This study, using data from a large and geographically diverse US population, demonstrates that patients with CLBP have a significantly higher prevalence of comorbid conditions and are characterized by a substantial medication burden compared with matched controls. As expected, comorbid musculoskeletal pain conditions were significantly more prevalent among patients with CLBP than among controls. However, the magnitude of the prevalence of conditions, such as arthritis and other arthropathies (34%) and rheumatism excluding the back (40%), was surprising considering the young demographic of this population (mean age, 47.2 ± 11.6 yr; 97.3% <65 yr).

Although the cause-and-effect relationship between CLBP and comorbidities is unclear, it has been suggested that LBP may be part of an overall health pattern characterized by disease clusters in certain individuals. Despite the uncertain causality, the prevalence of conditions associated with chronic pain, including depression and anxiety, was higher among patients with CLBP, and increased sleep disturbances were also more likely in patients with CLBP. The higher prevalence of such conditions may derive in part from a reciprocal relationship between these outcomes and pain. [32–37]

The presence of any comorbidity in patients with CLBP may be associated with a significantly longer duration of work disability, [38, 39] and it has also been reported that health care costs for other conditions, especially those prescribed psychiatric medications, are higher after LBP onset. [40] In this regard, as previously noted, the likelihood of depression or anxiety was higher in patients with CLBP, odds ratios of 2.3 and 2.5, respectively, than in controls.

Regardless of causality, the increased presence of comorbid conditions among patients with CLBP increases the complexity of management, as manifested by the overall significantly higher medication burden observed among patients with CLBP. Importantly, there was substantial polypharmacy, including concomitant use of different pain medication classes, and pain medications combined with adjunctive medications for the treatment of insomnia and mood. It should be noted that the total medication burden is likely to be underestimated because our estimates included only prescription pain-related medications; we did not consider medications for many of the comorbidities Furthermore, because the database provides information only on prescription medications, we could not evaluate the potential utilization of over-the-counter medications for CLBP or other pain-related conditions.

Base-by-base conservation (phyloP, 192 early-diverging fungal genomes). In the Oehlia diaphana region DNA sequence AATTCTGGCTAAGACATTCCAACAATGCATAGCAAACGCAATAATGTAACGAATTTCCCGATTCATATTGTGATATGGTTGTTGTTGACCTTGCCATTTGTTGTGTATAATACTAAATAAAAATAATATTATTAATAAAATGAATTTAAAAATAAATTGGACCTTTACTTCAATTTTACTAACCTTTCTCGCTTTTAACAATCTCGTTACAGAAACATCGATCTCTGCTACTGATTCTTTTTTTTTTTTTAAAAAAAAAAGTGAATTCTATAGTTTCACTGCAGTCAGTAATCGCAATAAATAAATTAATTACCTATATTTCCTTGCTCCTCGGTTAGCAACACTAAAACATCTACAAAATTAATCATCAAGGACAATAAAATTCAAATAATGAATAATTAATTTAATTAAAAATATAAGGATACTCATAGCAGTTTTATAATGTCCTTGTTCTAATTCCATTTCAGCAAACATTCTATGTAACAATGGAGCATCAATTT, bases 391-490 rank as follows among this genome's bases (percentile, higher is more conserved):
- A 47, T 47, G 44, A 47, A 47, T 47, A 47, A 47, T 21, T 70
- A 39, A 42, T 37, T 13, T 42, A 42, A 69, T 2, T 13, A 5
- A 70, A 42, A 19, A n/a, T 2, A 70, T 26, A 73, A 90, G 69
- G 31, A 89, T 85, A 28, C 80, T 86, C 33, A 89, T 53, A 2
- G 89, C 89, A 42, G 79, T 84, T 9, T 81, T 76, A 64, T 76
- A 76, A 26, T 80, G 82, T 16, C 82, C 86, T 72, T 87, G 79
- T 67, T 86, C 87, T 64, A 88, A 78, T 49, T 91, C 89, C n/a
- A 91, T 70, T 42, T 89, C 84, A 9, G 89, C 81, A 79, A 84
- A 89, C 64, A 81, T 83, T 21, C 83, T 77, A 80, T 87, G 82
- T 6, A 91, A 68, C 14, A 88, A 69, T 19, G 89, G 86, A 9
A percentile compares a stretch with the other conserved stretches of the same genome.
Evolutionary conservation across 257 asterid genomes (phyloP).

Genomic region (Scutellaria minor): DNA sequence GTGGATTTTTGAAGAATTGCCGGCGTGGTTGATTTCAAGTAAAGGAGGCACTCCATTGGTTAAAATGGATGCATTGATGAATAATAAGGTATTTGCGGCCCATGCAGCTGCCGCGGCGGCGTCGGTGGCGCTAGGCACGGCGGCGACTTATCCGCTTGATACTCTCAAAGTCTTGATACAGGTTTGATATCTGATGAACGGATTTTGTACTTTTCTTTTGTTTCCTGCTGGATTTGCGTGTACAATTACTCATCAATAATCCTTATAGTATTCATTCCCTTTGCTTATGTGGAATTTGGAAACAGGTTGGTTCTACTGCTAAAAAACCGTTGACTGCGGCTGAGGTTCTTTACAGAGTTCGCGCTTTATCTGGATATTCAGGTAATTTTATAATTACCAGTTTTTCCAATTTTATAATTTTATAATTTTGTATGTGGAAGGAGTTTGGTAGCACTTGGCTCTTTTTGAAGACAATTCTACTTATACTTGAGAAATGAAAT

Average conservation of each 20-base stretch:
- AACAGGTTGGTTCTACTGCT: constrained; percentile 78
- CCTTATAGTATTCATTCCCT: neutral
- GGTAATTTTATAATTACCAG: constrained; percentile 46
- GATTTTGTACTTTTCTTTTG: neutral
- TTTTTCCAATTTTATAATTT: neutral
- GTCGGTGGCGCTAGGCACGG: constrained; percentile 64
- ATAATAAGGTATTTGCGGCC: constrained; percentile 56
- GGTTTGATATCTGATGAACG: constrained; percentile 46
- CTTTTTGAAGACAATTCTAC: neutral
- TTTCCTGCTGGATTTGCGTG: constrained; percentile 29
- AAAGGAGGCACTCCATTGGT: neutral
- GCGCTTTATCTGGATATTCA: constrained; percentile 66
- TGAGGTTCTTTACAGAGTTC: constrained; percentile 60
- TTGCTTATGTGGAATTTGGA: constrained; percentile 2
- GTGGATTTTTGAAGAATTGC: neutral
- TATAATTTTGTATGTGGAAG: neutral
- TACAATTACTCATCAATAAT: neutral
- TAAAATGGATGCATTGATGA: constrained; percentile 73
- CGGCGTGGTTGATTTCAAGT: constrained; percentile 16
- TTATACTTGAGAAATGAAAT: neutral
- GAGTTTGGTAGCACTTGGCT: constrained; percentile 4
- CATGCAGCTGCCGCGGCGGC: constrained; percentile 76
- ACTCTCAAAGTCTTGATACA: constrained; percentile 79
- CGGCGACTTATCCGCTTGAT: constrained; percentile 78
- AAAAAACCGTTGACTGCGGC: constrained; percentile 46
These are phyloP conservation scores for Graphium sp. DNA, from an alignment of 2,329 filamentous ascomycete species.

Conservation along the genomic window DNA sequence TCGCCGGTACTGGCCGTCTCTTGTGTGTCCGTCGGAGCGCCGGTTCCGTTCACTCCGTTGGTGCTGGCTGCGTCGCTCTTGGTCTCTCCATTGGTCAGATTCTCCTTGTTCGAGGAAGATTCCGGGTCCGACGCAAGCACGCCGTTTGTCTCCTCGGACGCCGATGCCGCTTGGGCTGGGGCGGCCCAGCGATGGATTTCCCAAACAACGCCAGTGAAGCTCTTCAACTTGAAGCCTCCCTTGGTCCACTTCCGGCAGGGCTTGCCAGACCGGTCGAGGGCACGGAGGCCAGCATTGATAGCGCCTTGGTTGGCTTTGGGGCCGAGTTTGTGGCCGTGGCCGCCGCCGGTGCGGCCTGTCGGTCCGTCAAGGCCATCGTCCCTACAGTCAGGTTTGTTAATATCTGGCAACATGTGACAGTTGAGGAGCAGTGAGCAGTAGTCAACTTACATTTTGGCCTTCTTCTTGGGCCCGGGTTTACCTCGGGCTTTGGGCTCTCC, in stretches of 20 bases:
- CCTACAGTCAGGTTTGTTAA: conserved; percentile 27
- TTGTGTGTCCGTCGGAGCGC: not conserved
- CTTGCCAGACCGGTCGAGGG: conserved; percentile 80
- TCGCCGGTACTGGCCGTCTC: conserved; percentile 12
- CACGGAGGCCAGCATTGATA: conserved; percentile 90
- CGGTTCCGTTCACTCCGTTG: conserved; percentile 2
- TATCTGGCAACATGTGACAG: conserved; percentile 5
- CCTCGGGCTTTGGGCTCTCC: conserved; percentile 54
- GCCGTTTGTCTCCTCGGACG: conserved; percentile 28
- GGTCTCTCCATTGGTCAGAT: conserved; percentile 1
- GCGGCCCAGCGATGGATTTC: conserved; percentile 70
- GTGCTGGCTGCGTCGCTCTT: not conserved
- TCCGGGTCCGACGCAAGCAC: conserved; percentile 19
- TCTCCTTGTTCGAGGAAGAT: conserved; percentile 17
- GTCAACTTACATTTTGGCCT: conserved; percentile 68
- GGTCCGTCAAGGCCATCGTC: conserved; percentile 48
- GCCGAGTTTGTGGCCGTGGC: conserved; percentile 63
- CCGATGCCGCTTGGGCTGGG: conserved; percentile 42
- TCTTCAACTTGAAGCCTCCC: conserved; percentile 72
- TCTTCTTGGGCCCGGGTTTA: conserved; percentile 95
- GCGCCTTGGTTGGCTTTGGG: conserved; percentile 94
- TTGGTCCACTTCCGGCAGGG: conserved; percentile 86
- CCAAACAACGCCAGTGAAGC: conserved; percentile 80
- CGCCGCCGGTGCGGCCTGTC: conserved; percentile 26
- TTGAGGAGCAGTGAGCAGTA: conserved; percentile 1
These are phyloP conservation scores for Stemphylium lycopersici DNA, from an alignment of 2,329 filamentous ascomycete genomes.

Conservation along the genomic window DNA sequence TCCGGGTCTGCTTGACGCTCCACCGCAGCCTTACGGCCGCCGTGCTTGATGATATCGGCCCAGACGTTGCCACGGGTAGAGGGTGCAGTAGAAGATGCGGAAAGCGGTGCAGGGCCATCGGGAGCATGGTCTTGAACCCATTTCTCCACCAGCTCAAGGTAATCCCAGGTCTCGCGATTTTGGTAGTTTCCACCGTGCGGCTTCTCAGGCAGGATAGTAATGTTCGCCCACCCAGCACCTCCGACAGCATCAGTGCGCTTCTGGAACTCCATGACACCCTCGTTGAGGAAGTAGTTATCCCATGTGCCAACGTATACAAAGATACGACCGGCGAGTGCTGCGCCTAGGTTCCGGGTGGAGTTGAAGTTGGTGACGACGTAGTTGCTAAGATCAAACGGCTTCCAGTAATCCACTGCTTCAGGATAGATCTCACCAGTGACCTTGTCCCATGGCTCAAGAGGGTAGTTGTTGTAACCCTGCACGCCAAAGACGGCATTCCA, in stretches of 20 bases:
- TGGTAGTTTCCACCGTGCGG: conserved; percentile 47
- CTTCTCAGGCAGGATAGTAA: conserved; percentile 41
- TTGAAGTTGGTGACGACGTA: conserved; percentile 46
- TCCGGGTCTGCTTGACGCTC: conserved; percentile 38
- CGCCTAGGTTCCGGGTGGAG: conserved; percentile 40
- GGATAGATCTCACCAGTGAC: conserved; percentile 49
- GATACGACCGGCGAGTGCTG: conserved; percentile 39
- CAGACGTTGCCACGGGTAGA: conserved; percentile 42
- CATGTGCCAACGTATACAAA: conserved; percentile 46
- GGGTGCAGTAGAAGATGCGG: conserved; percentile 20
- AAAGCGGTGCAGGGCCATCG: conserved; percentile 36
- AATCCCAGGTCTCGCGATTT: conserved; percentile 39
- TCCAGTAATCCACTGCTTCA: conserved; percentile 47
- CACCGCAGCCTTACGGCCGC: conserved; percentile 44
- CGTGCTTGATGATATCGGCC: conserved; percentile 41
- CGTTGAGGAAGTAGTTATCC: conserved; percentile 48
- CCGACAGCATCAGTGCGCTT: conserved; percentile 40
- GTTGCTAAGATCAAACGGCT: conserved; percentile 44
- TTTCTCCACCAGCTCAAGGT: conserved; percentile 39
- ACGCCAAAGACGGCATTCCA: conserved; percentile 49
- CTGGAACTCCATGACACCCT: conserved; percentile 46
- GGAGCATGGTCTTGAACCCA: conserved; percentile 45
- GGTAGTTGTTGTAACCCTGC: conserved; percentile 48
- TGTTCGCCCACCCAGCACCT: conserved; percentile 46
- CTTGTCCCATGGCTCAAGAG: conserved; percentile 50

Opioids and opioid combinations were most frequently prescribed, exceeding NSAIDs in proportion of patients and number of prescriptions. Because of the limited evidence for efficacy and the potential for side effects, opioids are recommended for the treatment of CLBP in patients who have severe, disabling pain that is not controlled with acetaminophen and NSAIDs. [14, 16, 26] Although acetaminophen and NSAIDs are generally considered first-line, we could not ascertain whether opioids were prescribed as first-line, as a result of prior treatment failure, or as rescue medication. Thus, we cannot be certain to what extent current recommendations for pharmacologic therapy were followed.

Short-acting opioids are frequently used as rescue mediation or on an “as needed” basis, and the high prescribing of these medications (36.5%) may support this type of use. Although the frequency of use of long-acting opioids was low (3.8%), the median (7.0) number of prescriptions were higher than for any other medication. A similarly high rate of opioid prescribing (37.7%) for CLBP was previously reported, [41] but these rates are substantially lower than the 60% recently suggested on the basis of patient self-report for a population of patients with CLBP in a regional study. [42] Although Ritzwoller et al [39] observed an overall lower rate of opioid use (28.5%), they reported that use increased with increasing number of LBP episodes, an observation we could not confirm because of database limitations. Opioids continue to be recommended and used, despite evidence of a negative association with outcomes in CLBP, including function and productivity, [21, 43, 44] and an increased likelihood of substance use disorders. [45]